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Mr. Juan S Corrales and Patrick A. Imam
Using a newly complied and extended database from International Financial Statistics, and applying different panel-regression techniques, this paper documents the evolution of households’ and firms’ dollarization over the past decade. We assess the macroeconomic determinants of dollarization for households and firms and explore differences between high and low-income countries. We find that households’ and firms’ dollarization in loans and deposits are weakly explained by the currency substitution model, except in low income countries, where inflation plays a significant role. Instead, market development variables such as financial deepening, access to external debt and FX finance as well as other market considerations are key to explain the dynamics of deposits and loans dollarization, regardless of the level of income.These factors can account for a significant fraction of the dollarization, but using a variance decomposition model, there is evidence that a non-negligible portion has yet to be explained. This suggests that there are key determinants for household and firm dollarization that are not fully captured by traditional macroeconomic explanatory variables.
Mr. Juan S Corrales and Patrick A. Imam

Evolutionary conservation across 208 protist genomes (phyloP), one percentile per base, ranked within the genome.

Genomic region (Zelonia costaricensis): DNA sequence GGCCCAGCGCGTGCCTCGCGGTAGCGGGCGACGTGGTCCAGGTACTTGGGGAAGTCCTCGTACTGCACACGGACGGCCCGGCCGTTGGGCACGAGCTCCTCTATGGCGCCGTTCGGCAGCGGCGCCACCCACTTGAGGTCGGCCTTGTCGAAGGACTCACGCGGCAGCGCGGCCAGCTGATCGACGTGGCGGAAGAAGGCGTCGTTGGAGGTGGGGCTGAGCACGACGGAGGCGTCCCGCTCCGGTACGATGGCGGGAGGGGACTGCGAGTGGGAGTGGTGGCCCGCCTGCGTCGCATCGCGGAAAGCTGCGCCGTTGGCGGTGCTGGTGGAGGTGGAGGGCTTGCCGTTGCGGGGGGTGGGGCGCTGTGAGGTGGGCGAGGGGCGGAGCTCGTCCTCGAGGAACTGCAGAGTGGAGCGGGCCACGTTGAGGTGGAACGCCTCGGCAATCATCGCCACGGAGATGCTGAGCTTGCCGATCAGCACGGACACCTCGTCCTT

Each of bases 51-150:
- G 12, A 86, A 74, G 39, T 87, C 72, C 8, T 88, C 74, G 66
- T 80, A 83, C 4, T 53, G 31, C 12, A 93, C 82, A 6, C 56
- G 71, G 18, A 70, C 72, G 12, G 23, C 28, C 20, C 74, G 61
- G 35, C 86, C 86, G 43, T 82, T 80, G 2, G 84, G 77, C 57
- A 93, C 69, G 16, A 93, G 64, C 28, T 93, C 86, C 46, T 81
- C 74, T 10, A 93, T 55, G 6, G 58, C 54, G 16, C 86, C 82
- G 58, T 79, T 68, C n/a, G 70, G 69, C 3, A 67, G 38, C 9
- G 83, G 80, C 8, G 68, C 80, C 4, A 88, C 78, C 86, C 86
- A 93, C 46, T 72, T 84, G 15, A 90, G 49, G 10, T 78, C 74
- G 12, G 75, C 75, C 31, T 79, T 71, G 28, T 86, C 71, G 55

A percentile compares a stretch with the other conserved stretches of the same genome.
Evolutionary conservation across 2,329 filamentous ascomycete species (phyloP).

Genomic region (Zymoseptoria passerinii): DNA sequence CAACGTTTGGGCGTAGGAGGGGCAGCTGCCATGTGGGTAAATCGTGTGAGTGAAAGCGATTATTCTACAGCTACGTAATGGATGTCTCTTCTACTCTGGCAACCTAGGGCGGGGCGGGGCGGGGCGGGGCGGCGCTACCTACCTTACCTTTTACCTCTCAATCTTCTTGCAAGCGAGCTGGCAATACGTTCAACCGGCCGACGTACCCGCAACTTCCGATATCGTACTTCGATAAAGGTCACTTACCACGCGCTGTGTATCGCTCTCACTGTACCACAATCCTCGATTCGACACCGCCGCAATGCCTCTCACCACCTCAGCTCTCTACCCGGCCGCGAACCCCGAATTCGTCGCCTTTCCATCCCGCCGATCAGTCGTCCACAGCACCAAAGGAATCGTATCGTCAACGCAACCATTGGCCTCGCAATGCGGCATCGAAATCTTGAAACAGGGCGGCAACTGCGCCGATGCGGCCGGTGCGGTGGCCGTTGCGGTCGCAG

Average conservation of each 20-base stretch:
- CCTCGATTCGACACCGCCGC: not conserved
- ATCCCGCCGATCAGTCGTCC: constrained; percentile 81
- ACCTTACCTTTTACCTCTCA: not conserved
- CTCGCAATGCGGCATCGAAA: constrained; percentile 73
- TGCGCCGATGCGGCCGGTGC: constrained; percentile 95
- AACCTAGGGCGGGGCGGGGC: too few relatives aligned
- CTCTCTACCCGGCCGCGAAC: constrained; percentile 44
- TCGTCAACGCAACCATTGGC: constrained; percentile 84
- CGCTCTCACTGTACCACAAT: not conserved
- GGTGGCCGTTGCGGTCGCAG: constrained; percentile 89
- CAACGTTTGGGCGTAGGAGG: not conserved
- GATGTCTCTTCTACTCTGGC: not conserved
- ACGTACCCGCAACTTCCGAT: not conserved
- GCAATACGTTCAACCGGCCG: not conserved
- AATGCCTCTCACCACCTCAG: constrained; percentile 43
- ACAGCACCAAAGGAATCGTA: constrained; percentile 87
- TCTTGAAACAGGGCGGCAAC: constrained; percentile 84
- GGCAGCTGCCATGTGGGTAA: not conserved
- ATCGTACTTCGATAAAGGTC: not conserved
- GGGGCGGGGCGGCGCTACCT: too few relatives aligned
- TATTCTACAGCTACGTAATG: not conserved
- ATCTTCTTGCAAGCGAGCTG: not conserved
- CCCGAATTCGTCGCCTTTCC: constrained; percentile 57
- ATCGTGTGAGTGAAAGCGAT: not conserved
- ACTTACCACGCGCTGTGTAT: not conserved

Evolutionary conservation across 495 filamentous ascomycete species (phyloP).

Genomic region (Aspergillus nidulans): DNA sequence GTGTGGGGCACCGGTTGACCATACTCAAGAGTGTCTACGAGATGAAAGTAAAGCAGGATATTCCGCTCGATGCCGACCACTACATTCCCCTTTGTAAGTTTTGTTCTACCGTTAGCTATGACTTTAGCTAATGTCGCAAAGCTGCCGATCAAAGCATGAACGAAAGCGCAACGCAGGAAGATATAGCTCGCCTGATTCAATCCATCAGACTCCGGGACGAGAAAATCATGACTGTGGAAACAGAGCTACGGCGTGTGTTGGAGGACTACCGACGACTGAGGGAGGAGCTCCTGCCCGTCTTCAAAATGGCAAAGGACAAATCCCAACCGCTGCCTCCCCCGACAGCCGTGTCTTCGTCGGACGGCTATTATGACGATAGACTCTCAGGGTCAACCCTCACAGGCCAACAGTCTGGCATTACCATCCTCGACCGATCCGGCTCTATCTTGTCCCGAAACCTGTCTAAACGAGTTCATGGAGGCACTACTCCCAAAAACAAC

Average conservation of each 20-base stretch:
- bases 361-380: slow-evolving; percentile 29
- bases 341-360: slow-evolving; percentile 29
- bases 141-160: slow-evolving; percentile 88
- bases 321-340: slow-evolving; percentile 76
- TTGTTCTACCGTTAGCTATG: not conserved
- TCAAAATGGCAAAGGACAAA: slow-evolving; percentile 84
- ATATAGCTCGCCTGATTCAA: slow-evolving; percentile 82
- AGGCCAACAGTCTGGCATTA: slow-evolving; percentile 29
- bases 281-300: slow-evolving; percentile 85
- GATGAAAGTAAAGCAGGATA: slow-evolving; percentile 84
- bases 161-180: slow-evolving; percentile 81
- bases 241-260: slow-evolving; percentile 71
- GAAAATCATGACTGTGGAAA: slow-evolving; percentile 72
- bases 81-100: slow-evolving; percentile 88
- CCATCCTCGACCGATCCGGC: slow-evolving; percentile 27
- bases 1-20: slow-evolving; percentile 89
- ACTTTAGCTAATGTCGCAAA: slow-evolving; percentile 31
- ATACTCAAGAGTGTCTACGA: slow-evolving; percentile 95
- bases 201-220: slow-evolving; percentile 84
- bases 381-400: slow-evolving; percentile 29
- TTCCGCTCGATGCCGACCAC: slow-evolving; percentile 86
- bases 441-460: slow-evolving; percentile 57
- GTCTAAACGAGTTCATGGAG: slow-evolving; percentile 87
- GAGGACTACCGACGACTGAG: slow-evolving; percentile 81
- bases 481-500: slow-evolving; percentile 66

dollarization of households and firms and their contribution to the changes in dollarization levels in SSA over time are illustrated in section IV . Section V concludes. II. Literature Review The literature on dollarization has typically focused only on aggregate (household plus firm) deposit and/or credit dollarization (e.g. Nicolo, Honohan, and Ize, 2005, Levy-Yeyati, 2006 , Stix, 2013 ). This is surprising, as households and firms have in principle different reaction functions to dollarization. This limited research interest by the profession so far is largely

Mr. Juan S Corrales and Patrick A. Imam

Front Matter Page African Department Financial Dollarization of Households and Firms: Does It Differ? Prepared by Juan-Sebastian Corrales and Patrick A. Imam 1 Authorized for distribution by Gene Leon Contents I. Introduction II. Literature Review III. Dynamics of Households and Firms’ Dollarization IV. Determinants of Households and Firms’ Dollarization V. Contributions to dollarization VI. Conclusions and policy implications FIGURES 1. Private Sector Financial Dollarization 2. Correlation between Loans and

International Monetary Fund. Western Hemisphere Dept.

intensification of sovereign and banking strains in advanced countries would not have a large direct impact on credit or the financial system in Costa Rica ( Box 3 ). Stress test exercises conducted by bank supervisors in 2012 yielded similar results. Although the banking sector has a long open foreign exchange position, a large depreciation of the colón may impact asset quality, given large unhedged liability dollarization of households and corporations. Financial Soundness Indicators (in percent) 1/ Costa Rica Guatemala El Salvador Honduras

International Monetary Fund. Western Hemisphere Dept.

China (26.3 gap) and above the critical threshold of 10 percentage points. Under stressed conditions-a 250-basis-point increase in interest rates and assuming 100-per-cent pass-through—the debt service ratio for interest payments would rise from 3.6 percent to 7.9 percent, or 13.4 cents for every dollar of household disposable income. 11 British Colombia authorities noted that foreign buyers accounted for 12.8 percent of the total value of property transfers in the province between June 10 and August 1, 2016, just before the measure was introduced, and the